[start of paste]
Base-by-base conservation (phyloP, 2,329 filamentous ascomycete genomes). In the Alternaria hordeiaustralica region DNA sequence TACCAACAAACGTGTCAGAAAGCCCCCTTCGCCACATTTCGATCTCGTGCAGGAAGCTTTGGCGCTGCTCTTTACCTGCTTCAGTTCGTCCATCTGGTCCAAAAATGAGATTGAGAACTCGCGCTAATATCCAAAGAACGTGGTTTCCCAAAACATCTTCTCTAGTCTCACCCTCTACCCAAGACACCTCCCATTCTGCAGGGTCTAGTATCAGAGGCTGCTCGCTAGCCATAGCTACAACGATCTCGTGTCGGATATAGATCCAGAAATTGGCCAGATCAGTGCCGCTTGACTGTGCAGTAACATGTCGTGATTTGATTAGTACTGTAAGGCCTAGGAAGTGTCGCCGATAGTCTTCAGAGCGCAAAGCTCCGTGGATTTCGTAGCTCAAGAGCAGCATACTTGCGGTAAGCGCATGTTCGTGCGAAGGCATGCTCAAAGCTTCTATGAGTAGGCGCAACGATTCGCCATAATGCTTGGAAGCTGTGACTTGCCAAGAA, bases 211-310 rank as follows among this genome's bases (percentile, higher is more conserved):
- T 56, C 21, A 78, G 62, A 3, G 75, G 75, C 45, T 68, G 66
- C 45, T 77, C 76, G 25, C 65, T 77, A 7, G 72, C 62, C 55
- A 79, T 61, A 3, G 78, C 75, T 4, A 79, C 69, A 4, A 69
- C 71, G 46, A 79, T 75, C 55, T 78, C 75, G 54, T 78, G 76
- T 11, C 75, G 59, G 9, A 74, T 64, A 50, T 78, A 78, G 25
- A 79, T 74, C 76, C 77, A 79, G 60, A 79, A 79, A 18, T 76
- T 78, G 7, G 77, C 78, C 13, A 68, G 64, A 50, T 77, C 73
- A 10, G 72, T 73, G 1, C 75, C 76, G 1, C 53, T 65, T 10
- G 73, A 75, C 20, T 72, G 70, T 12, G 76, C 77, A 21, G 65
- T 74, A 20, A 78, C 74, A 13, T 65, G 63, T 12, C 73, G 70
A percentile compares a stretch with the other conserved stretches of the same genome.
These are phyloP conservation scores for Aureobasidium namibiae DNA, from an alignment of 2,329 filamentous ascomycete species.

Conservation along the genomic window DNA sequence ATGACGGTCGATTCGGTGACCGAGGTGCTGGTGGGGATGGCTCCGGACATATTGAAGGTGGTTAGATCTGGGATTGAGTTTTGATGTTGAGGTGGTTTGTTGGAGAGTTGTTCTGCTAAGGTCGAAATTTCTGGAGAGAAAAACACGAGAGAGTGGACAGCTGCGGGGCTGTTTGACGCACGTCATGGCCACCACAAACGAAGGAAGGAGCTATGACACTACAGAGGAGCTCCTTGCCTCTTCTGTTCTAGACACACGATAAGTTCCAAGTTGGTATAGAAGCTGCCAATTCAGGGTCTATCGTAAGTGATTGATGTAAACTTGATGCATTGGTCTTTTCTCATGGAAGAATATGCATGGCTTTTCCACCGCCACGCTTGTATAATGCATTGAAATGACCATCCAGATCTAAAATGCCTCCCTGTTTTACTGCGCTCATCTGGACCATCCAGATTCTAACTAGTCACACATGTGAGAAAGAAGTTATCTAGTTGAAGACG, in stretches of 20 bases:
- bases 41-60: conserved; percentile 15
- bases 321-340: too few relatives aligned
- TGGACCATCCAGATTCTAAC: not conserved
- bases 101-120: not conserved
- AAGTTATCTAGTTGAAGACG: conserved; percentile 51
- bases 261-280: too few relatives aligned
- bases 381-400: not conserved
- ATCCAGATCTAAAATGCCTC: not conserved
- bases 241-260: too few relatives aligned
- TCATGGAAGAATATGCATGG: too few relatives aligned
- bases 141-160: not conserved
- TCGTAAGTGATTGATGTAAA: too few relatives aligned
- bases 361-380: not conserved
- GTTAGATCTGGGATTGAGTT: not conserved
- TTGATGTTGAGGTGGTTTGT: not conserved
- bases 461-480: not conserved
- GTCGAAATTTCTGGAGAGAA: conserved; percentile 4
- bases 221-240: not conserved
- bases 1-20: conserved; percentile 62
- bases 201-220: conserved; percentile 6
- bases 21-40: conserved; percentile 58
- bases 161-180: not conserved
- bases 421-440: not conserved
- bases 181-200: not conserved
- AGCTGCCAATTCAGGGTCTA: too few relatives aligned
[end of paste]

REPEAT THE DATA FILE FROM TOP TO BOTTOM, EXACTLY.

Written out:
Base-by-base conservation (phyloP, 2,329 filamentous ascomycete genomes). In the Alternaria hordeiaustralica region DNA sequence TACCAACAAACGTGTCAGAAAGCCCCCTTCGCCACATTTCGATCTCGTGCAGGAAGCTTTGGCGCTGCTCTTTACCTGCTTCAGTTCGTCCATCTGGTCCAAAAATGAGATTGAGAACTCGCGCTAATATCCAAAGAACGTGGTTTCCCAAAACATCTTCTCTAGTCTCACCCTCTACCCAAGACACCTCCCATTCTGCAGGGTCTAGTATCAGAGGCTGCTCGCTAGCCATAGCTACAACGATCTCGTGTCGGATATAGATCCAGAAATTGGCCAGATCAGTGCCGCTTGACTGTGCAGTAACATGTCGTGATTTGATTAGTACTGTAAGGCCTAGGAAGTGTCGCCGATAGTCTTCAGAGCGCAAAGCTCCGTGGATTTCGTAGCTCAAGAGCAGCATACTTGCGGTAAGCGCATGTTCGTGCGAAGGCATGCTCAAAGCTTCTATGAGTAGGCGCAACGATTCGCCATAATGCTTGGAAGCTGTGACTTGCCAAGAA, bases 211-310 rank as follows among this genome's bases (percentile, higher is more conserved):
- T 56, C 21, A 78, G 62, A 3, G 75, G 75, C 45, T 68, G 66
- C 45, T 77, C 76, G 25, C 65, T 77, A 7, G 72, C 62, C 55
- A 79, T 61, A 3, G 78, C 75, T 4, A 79, C 69, A 4, A 69
- C 71, G 46, A 79, T 75, C 55, T 78, C 75, G 54, T 78, G 76
- T 11, C 75, G 59, G 9, A 74, T 64, A 50, T 78, A 78, G 25
- A 79, T 74, C 76, C 77, A 79, G 60, A 79, A 79, A 18, T 76
- T 78, G 7, G 77, C 78, C 13, A 68, G 64, A 50, T 77, C 73
- A 10, G 72, T 73, G 1, C 75, C 76, G 1, C 53, T 65, T 10
- G 73, A 75, C 20, T 72, G 70, T 12, G 76, C 77, A 21, G 65
- T 74, A 20, A 78, C 74, A 13, T 65, G 63, T 12, C 73, G 70
A percentile compares a stretch with the other conserved stretches of the same genome.
These are phyloP conservation scores for Aureobasidium namibiae DNA, from an alignment of 2,329 filamentous ascomycete species.

Conservation along the genomic window DNA sequence ATGACGGTCGATTCGGTGACCGAGGTGCTGGTGGGGATGGCTCCGGACATATTGAAGGTGGTTAGATCTGGGATTGAGTTTTGATGTTGAGGTGGTTTGTTGGAGAGTTGTTCTGCTAAGGTCGAAATTTCTGGAGAGAAAAACACGAGAGAGTGGACAGCTGCGGGGCTGTTTGACGCACGTCATGGCCACCACAAACGAAGGAAGGAGCTATGACACTACAGAGGAGCTCCTTGCCTCTTCTGTTCTAGACACACGATAAGTTCCAAGTTGGTATAGAAGCTGCCAATTCAGGGTCTATCGTAAGTGATTGATGTAAACTTGATGCATTGGTCTTTTCTCATGGAAGAATATGCATGGCTTTTCCACCGCCACGCTTGTATAATGCATTGAAATGACCATCCAGATCTAAAATGCCTCCCTGTTTTACTGCGCTCATCTGGACCATCCAGATTCTAACTAGTCACACATGTGAGAAAGAAGTTATCTAGTTGAAGACG, in stretches of 20 bases:
- bases 41-60: conserved; percentile 15
- bases 321-340: too few relatives aligned
- TGGACCATCCAGATTCTAAC: not conserved
- bases 101-120: not conserved
- AAGTTATCTAGTTGAAGACG: conserved; percentile 51
- bases 261-280: too few relatives aligned
- bases 381-400: not conserved
- ATCCAGATCTAAAATGCCTC: not conserved
- bases 241-260: too few relatives aligned
- TCATGGAAGAATATGCATGG: too few relatives aligned
- bases 141-160: not conserved
- TCGTAAGTGATTGATGTAAA: too few relatives aligned
- bases 361-380: not conserved
- GTTAGATCTGGGATTGAGTT: not conserved
- TTGATGTTGAGGTGGTTTGT: not conserved
- bases 461-480: not conserved
- GTCGAAATTTCTGGAGAGAA: conserved; percentile 4
- bases 221-240: not conserved
- bases 1-20: conserved; percentile 62
- bases 201-220: conserved; percentile 6
- bases 21-40: conserved; percentile 58
- bases 161-180: not conserved
- bases 421-440: not conserved
- bases 181-200: not conserved
- AGCTGCCAATTCAGGGTCTA: too few relatives aligned